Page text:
A History of microbes

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Pages: 300
ISBN : 978-2-74-200674-8
Printed in: French
Publication date: 01/06/2007

A book written in French
A fascinating book that recounts the saga of bacteria and the history of epidemics, vaccinations and antibiotics.
"At about three o'clock in the afternoon, I saw little eels or worms which wriggled and twisted. Of all nature's wonders, it was the most marvellous and I have to add that I have never felt more pleasure than when watching several thousand of these creatures moving around in a drop of water, each animated by its own movement."
Using a rudimentary microscope to study a pear infusion, Antony van Leeuwenhoek, an unknown draper from Delft, was the first human being to observe bacteria.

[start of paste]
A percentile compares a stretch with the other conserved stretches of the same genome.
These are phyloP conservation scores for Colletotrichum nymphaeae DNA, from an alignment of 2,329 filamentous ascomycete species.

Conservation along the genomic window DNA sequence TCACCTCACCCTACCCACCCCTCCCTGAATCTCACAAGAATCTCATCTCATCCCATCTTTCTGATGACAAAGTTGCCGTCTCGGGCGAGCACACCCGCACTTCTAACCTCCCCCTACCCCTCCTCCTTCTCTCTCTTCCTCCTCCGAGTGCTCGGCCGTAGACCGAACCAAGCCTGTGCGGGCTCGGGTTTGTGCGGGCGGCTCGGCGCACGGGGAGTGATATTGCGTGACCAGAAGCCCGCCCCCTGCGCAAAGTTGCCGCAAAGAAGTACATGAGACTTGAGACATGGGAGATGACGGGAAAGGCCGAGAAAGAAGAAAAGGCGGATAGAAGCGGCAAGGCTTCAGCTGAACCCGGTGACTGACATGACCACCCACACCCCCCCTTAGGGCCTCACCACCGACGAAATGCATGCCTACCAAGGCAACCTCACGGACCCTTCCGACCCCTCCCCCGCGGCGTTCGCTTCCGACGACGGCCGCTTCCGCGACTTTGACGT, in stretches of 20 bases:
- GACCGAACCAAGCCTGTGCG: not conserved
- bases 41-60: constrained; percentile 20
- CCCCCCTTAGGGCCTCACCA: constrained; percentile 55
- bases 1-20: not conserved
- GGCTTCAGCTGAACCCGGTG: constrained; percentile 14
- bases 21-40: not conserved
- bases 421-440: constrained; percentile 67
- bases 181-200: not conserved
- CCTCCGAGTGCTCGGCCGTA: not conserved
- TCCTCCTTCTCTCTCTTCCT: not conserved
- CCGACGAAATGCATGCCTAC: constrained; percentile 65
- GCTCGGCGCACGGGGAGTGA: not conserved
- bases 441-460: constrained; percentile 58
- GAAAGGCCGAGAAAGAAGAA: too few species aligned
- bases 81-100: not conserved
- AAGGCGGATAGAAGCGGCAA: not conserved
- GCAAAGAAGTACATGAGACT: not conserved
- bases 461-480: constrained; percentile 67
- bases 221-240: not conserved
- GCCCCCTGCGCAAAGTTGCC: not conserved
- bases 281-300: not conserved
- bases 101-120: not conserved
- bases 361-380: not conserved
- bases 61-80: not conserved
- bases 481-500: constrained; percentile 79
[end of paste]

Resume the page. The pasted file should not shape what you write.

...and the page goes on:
This incredible discovery took place on 10 July 1676, and yet bacteria were the first living creatures to inhabit the earth more than three billion years ago. These single cell organisms evolved into more complex beings which gave birth to plants, to animals and…. to man.
In an era in which the emergence of new bacteria, pandemics and bioterrorism are a potential threat to our very existence, this scholarly and lively work is an argument in favour of the fact that we have never needed science to work for the benefit of mankind to the extent that we do now.
- The dawn of Humanity
- The spontaneous generation of life myth
- From contagium vivum to bacteria
- The road to discovery
- His Highness the fly
- The search for the smallest bacteria, viruses
- The AIDS explosion
- The pandemonium of recent viruses
- What makes a bacteria tick
- "Magic Bullets"
- Imitating Nature
- "Trembling from fear and cold"
- Renaissance Island
- Epilogue. Terra incognita